Found it... (3, Insightful)

CarpetShark (865376) | more than 4 years ago | (#30057126)

Found confirmation of this in Go's "Language Design FAQ":

Why does Go not have exceptions?

Exceptions are a similar story. A number of designs for exceptions have been proposed but each adds significant complexity to the language and run-time. By their very nature, exceptions span functions and perhaps even goroutines; they have wide-ranging implications. There is also concern about the effect they would have on the libraries. They are, by definition, exceptional yet experience with other languages that support them show they have profound effect on library and interface specification. It would be nice to find a design that allows them to be truly exceptional without encouraging common errors to turn into special control flow that requires every programmer to compensate.

Like generics, exceptions remain an open issue.

So in other words, they left every single user of the language to do it, over and over again, because it seemed like a lot of work for the team to do well, once. Sorry, but that just doesn't cut it.

As for exceptions increasing control flow compensation... Java had this right; if a function's interface specifies what it throws, then you by definition save yourself a lot of control flow headaches, as you know exactly what calling a function can result in.

Intolerable (1, Funny)

Anonymous Coward | more than 4 years ago | (#30056696)

I don't like how this language uses "func" instead of "function", therefore this language is terrible and everyone who uses it or thinks about it in any way except for about it sucking is also terrible.

Re:Intolerable (1)

Javaman59 (524434) | more than 4 years ago | (#30056844)

Congratulations, you just saved yourself the trouble of reading past the first 4 lines of the language's home page. I trust you've put the time you saved to good use :)

"Systems" language? (4, Interesting)

TopSpin (753) | more than 4 years ago | (#30056700)

They're billing Go as a "systems language." If by "system" they mean "application server in a Google data center" then I suppose that's correct. Previously the term "systems language" referred to languages suitable for operation system implementation, including device drivers, virtual memory management and other persnickety low-level software. Lack of pointer arithmetic and explicit memory management probably precludes any attempt to use Go as a "systems" language by that definition (although there are exceptions [] to that thinking.)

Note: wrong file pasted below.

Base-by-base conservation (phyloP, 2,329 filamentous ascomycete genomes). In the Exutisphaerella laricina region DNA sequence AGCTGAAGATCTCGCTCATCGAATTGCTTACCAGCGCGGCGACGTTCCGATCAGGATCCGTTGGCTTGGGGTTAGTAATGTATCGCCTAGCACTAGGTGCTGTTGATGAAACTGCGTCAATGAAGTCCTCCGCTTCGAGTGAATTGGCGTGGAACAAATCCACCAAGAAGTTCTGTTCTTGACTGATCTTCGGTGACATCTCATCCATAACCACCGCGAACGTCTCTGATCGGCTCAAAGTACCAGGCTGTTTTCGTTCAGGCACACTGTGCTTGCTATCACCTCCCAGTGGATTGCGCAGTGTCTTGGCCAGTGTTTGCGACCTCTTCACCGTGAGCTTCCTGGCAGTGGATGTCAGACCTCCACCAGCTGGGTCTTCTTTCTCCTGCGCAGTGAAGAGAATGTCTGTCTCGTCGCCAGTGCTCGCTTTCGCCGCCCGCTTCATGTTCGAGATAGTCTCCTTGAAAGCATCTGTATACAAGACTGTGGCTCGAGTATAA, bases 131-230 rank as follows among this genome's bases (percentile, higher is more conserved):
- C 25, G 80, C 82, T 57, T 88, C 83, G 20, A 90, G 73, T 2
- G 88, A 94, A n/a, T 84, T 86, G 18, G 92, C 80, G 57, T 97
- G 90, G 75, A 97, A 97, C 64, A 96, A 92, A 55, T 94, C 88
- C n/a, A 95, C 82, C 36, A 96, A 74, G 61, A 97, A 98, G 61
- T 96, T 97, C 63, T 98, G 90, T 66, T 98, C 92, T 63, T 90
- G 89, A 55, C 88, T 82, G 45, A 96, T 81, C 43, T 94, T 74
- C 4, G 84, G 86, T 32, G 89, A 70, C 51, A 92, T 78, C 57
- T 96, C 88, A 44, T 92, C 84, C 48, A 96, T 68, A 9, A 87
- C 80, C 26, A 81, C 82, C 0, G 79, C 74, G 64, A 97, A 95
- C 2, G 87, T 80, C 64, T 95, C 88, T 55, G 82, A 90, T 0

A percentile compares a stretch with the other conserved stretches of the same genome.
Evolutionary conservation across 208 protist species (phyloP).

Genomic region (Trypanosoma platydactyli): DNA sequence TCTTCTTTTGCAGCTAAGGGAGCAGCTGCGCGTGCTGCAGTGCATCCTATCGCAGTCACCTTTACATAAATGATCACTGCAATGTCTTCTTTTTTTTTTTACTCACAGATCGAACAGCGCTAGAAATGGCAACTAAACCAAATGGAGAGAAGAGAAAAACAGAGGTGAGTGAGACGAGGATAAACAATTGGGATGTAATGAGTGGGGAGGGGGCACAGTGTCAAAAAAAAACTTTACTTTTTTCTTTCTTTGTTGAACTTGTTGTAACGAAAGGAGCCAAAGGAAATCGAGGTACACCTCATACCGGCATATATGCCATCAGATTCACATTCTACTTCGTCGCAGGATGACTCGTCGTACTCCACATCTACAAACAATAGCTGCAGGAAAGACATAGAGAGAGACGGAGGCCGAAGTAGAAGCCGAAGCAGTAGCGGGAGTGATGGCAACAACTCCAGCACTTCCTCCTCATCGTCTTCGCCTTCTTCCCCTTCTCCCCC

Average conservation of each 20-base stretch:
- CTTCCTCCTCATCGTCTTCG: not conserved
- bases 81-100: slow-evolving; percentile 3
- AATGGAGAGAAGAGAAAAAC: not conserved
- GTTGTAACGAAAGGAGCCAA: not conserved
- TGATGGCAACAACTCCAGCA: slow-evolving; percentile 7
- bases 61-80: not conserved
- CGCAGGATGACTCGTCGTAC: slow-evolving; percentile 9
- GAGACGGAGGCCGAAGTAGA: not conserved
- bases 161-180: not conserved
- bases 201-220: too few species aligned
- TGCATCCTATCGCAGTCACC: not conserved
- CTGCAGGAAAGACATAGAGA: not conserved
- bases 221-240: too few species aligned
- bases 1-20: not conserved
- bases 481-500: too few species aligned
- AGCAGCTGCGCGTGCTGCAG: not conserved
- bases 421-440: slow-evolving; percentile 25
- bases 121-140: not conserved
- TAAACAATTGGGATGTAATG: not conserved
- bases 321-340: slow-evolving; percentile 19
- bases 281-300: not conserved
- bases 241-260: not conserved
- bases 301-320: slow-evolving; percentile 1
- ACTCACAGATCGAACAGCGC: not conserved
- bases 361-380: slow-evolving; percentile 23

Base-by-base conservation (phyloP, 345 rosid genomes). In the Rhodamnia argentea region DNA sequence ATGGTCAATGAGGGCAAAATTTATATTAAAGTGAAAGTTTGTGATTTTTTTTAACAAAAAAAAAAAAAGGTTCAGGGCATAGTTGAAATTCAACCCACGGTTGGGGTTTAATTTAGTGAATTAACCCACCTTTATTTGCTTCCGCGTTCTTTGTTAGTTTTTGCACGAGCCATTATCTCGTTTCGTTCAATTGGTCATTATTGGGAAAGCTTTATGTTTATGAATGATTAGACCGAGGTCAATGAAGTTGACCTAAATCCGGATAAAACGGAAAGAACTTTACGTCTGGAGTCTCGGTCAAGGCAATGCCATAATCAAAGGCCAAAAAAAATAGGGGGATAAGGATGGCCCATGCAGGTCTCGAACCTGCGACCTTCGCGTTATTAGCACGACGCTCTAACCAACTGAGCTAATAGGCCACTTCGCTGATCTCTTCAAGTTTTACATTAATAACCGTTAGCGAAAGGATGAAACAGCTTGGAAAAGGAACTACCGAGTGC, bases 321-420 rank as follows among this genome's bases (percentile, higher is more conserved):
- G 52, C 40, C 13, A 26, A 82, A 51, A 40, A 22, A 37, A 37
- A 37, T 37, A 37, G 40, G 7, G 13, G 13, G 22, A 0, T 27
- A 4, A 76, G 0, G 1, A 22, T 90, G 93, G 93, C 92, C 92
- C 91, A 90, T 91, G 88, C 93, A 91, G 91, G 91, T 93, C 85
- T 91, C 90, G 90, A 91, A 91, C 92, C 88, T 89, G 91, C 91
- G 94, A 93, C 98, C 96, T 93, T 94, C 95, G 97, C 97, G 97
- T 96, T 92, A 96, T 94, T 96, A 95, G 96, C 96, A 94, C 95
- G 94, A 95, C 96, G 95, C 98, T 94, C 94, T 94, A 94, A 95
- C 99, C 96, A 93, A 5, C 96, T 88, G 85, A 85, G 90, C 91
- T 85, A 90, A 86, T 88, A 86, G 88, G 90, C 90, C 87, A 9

There is too much competition from other fresh and well regarded "new" languages for yet another new entrant to gain much headway without something really novel to attract attention. Not that trying is bad; by all means keep at it. Can't afford the mental bandwidth to jump on more new bandwagons, however.

Re:"Systems" language? (2, Interesting)

michaelmuffin (1149499) | more than 4 years ago | (#30056818)

Lack of pointer arithmetic and explicit memory management probably precludes any attempt to use Go as a "systems" language by that definition (although there are exceptions [] to that thinking.)

inferno is another exception to your definition of systems language. much of it is written in limbo, a direct ancestor of go. it too has automatic memory management and no pointer arithmatic and it works just fine [] []

Re:"Systems" language? (0)

Anonymous Coward | more than 4 years ago | (#30056878)

- the language is called "limbo"; the system is called "inferno".
- the kernel was not written in limbo; it was written in c.

Re:"Systems" language? (1)

michaelmuffin (1149499) | more than 4 years ago | (#30056958)

the language is called "limbo"; the system is called "inferno".

well they're both exceptions to op's definition whichever way you phrase it, right? yes

the kernel was not written in limbo; it was written in c.

like i said, much of it is written in limbo. there is more to an operating system than a kernel, especially in an os such as inferno which tries to do as much code as possible in userspace

Re:"Systems" language? (0)

Anonymous Coward | more than 4 years ago | (#30057096)

there is more to an operating system than a kernel,

But there is nothing more to a traditional "systems language" than a kernel. Other uses may be possible, but they don't fall under the traditional definition of systems language.

Re:"Systems" language? (1)

cheesecake23 (1110663) | more than 4 years ago | (#30056918)

There is too much competition from other fresh and well regarded "new" languages for yet another new entrant to gain much headway without something really novel to attract attention.

Personally I think that with C-like syntax, Javascript-like garbage collection, closures and general simplicity, ridiculously straightforward concurrent programming constructs, a novel relaxed approach to Object Orientation and backing by Google, this will be a language to keep an eye on.

Re:"Systems" language? (1)

shmlco (594907) | more than 4 years ago | (#30056964)

"...a novel relaxed approach to Object Orientation..."